Amazon announced yesterday (July 19, 2010):
Over the past three months, for every 100 hardcover books Amazon.com has sold, it has sold 143 Kindle books. Over the past month, for every 100 hardcover books Amazon.com has sold, it has sold 180 Kindle books.
This is good news. Ebooks give readers a quick, easy and (hopefully) inexpensive way to not just read books, but discover and try new authors.
However, I’m wary of how publishers will react. Some publishers fear that ebooks released at the same time as hardcovers take away from sales of the highly profitable hardcovers. As well, there is a belief that demand for ebooks and hardcovers if released at the same time are equal, so the price of ebooks relates to its perceived demand rather than cost.
Now with Kindle sales surpassing hardcovers, publishers might feel justified in delaying ebooks or keeping prices elevated to make up for what they perceive as a shortfall in profits. Yet if publishers want to improve their bottom lines, they should drop the prices of ebooks and release books in ebooks and hardcover formats simultaneously.
Hardcovers Are Money Makers
Hardcovers have higher per unit profits than paperbacks. Publishers know that big name authors have a built-in audience who are willing to pay a premium for the latest book. This is the reason why paperbacks come out a year after the hardcovers—publishers give the audience the choice: buy the expensive hardcover now, or wait a year and save.
I don’t fault publishers for this approach—they are in business to turn a profit. My issue, though, is they’re mistaken impression that releasing an ebook at the same time as hardcover will eat into hardcover sales. What publishers do not understand is they are two different markets.
Readers of Hardcovers vs.Those Who Read ebooks
Hardcovers are for serious, committed fans. They want to read the story right now, but also want the book—its weight, cover art, and whatever other goodies there might be inside. And later, they want it up on their shelf where they can see it… or allow others to see that they have it.
People who read ebooks want convenience. Bringing a paperback on the bus or to the beach is easy. Bringing the equivalent of many paperbacks in one small device—a device where you can preview and buy new books from anyplace with a wifi signal—is easier. For those who value convenience, a hardcover is a bulky, cumbersome object that gets in the way of trying to read it.
Publishers Don’t Understand These Markets
Yet publishers get this confused. They seem to think a committed fan will now opt for an inexpensive ebook rather than a hardcover. Or, they might think the casual reader will pay for a hardcover if no ebook is available. Neither of these is true, but with this news from Amazon, publishers may think “We can’t risk hardcover sales. We should delay the release of the Kindle version. Or, increase the price so we make up the profit from lost hardcover sales.”
Publishers Have An Opportunity
But the increasing sales of ebooks is actually good news for publishers and should result in good news for readers of ebooks.
Lower eBook Prices
With ebooks growing in popularity, publishers should be lowering ebook prices. There is a large market out there interested in ebooks, but are hesitant to buy a reader and then incur additional costs of buying ebooks that cost as much a paperback—better to just buy the paperback. By lowering the price, readers can make up the cost of the ebook device in the price difference between the ebook and paperback. Though publishers may make a lower per-unit profit, the increase in units sold will increase overall profit.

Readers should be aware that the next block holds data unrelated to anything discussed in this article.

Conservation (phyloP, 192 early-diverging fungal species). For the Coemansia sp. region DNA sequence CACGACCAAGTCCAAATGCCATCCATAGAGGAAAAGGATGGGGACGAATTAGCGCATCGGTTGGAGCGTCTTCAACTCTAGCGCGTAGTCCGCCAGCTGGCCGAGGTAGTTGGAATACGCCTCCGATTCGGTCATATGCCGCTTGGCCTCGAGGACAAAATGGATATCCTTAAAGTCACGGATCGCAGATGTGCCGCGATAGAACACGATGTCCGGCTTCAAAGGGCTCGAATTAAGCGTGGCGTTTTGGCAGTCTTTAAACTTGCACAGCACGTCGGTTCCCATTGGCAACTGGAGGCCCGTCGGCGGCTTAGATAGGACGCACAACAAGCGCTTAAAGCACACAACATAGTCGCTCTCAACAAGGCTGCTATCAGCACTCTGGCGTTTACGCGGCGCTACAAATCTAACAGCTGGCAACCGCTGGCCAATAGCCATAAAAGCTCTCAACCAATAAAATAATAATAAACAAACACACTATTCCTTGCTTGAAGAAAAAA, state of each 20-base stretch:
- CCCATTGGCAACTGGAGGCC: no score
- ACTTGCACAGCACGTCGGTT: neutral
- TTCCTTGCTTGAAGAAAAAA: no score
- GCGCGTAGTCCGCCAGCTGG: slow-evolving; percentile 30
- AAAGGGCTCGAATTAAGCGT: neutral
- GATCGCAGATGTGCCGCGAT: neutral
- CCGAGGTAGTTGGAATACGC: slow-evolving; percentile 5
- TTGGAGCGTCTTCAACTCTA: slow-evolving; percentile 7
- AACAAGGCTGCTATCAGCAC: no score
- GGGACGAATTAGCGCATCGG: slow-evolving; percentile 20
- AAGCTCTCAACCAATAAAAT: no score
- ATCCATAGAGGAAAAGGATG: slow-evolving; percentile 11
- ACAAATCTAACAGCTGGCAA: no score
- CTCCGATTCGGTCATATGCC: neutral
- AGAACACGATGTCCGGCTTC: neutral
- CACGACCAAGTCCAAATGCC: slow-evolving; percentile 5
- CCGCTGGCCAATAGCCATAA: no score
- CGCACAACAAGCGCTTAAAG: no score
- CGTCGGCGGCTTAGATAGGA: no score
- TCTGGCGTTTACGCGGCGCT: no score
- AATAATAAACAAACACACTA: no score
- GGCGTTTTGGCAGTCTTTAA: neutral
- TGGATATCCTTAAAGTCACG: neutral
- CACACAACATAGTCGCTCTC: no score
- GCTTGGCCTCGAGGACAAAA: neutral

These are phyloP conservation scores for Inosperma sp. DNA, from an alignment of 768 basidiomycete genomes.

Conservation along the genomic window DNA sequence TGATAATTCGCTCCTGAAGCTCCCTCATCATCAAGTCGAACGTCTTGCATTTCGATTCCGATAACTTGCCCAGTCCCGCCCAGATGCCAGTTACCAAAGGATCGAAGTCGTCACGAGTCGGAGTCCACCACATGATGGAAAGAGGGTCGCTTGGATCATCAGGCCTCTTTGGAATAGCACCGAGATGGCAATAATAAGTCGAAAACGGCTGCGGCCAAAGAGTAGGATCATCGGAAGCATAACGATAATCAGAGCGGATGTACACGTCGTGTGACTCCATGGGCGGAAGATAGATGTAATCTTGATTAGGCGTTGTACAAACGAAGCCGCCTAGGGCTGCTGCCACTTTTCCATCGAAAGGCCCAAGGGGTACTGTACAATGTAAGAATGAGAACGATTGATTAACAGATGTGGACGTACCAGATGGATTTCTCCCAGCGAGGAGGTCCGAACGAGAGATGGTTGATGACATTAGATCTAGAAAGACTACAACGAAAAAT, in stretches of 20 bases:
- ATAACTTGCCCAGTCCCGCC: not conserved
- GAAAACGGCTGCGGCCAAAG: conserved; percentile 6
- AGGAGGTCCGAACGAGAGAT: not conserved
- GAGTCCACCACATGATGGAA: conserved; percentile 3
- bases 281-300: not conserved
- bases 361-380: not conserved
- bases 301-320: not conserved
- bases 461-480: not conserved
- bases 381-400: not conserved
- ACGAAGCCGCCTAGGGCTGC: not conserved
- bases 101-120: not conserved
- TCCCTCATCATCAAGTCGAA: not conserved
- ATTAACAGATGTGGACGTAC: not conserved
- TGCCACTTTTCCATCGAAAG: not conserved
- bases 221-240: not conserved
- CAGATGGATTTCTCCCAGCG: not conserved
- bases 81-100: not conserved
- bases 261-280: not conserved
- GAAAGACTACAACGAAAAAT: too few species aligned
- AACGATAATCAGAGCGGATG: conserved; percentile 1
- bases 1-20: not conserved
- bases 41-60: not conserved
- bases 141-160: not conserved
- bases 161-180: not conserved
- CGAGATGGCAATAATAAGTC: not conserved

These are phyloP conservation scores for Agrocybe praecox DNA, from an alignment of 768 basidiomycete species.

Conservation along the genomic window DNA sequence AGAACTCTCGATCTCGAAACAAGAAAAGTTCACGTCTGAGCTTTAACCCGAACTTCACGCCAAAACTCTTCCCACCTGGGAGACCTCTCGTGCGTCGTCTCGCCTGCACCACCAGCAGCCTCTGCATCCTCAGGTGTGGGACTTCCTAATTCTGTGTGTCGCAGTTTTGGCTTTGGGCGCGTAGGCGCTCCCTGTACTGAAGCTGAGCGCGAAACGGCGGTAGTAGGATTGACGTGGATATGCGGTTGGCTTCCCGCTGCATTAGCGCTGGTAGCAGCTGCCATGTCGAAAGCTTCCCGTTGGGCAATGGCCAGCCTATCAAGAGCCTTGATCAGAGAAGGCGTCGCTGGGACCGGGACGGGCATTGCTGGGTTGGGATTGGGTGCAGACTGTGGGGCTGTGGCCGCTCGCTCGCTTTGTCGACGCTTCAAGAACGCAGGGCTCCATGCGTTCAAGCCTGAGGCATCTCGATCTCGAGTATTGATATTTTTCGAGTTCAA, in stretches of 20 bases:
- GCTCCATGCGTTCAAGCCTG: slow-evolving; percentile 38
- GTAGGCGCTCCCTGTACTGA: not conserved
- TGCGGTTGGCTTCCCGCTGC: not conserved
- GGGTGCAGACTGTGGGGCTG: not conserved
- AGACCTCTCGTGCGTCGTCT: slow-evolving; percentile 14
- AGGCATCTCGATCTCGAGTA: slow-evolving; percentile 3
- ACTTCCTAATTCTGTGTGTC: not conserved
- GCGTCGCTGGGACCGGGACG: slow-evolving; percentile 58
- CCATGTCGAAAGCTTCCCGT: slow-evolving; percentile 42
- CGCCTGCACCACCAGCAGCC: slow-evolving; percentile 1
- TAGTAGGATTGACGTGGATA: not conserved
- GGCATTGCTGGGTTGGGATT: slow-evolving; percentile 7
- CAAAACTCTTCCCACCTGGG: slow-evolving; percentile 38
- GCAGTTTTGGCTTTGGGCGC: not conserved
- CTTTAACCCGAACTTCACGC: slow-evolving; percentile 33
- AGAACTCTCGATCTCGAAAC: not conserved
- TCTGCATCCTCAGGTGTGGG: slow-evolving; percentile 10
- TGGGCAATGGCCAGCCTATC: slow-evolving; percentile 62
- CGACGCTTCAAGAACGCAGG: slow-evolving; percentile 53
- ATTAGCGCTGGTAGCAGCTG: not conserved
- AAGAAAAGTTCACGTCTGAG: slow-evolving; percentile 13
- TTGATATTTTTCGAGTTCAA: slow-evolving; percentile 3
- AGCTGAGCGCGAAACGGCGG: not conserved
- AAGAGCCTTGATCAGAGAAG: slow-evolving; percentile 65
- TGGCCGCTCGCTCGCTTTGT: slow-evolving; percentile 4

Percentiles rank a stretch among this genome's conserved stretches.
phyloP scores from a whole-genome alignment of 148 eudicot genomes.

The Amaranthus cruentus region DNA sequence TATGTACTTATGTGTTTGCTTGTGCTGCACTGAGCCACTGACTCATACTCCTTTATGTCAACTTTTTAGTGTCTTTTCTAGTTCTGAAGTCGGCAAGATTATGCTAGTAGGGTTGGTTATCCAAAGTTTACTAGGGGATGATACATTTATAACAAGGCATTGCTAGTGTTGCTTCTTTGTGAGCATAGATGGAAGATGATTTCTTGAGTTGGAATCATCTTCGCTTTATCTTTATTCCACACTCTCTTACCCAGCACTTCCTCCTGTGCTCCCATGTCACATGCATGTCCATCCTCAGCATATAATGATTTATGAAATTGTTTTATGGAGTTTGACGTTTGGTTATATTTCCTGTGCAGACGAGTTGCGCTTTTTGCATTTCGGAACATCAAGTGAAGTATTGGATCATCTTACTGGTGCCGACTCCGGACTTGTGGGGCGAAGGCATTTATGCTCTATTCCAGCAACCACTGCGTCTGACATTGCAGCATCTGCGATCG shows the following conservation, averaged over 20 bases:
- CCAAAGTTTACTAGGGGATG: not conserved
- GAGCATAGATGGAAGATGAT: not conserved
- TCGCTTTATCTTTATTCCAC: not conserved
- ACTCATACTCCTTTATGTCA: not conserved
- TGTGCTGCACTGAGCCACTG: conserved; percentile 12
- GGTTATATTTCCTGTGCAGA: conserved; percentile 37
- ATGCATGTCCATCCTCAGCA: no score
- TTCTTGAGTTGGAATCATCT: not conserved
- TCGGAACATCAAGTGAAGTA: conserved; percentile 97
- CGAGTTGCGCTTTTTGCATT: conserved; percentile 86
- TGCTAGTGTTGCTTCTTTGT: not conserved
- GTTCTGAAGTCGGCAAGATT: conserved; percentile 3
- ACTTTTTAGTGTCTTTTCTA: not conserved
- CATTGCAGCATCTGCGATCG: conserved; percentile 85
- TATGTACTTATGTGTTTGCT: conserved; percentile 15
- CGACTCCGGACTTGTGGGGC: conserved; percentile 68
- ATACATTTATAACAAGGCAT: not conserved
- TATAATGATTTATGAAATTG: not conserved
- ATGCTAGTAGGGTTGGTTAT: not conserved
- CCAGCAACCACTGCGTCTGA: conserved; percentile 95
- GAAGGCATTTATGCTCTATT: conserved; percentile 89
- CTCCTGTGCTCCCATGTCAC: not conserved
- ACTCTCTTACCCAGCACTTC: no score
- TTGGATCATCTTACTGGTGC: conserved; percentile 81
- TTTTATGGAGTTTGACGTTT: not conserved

Further, with more casual readers buying ebooks, publishers can lower the print runs on paperbacks, which have a higher per unit costs than ebooks.
Release eBooks and Hardcovers Simultaneously
Releasing an ebook at the same time as the hardcover might improve hardcover sales. Imagine a new novel you’re interested in comes out in hardcover and ebook. Not willing to spend $25.99 on the hardcover, you buy the ebook for $5.99 (which is lower than the price of the paperback released next year). You read it and love it. You want to go back and re-read it, savouring the experience. Rather than read the book one small screen at a time, you buy the hardcover.
Now imagine if the ebook came out a year after the hardcovers. There might not be any hardcovers left in stock, denying the publisher that additional sale.
Two Audiences—Committed and Casual—Allow Buzz to Grow
By allowing committed fans (who buy the hardcovers) and those who are curious (who buy the ebook) to read a book at the same time, publishers allow for greater buzz to build from those two audiences, who each bring different perspectives. If the buzz is positive and loud enough, it might convince someone who is waiting for the paperback to go out and buy the hardcover.
2 comments on "Why More Kindle Sales Over Hardcovers on Amazon Is a Good Thing"
Hi. Some good points here, Matt, about different markets for different media. But please tell me where you’re buying new paperbacks for $5.99? For example, Richard Russo’s paperback version of Bridge of Sighs is priced at $14.99.
Izzy Sain, author of the Kindle title, Gift With Purchase
Hi Izzy – In that example, I’m not buying a paperback but an ebook for $5.99, which is a price lower than you’d pay for a paperback (as you point out).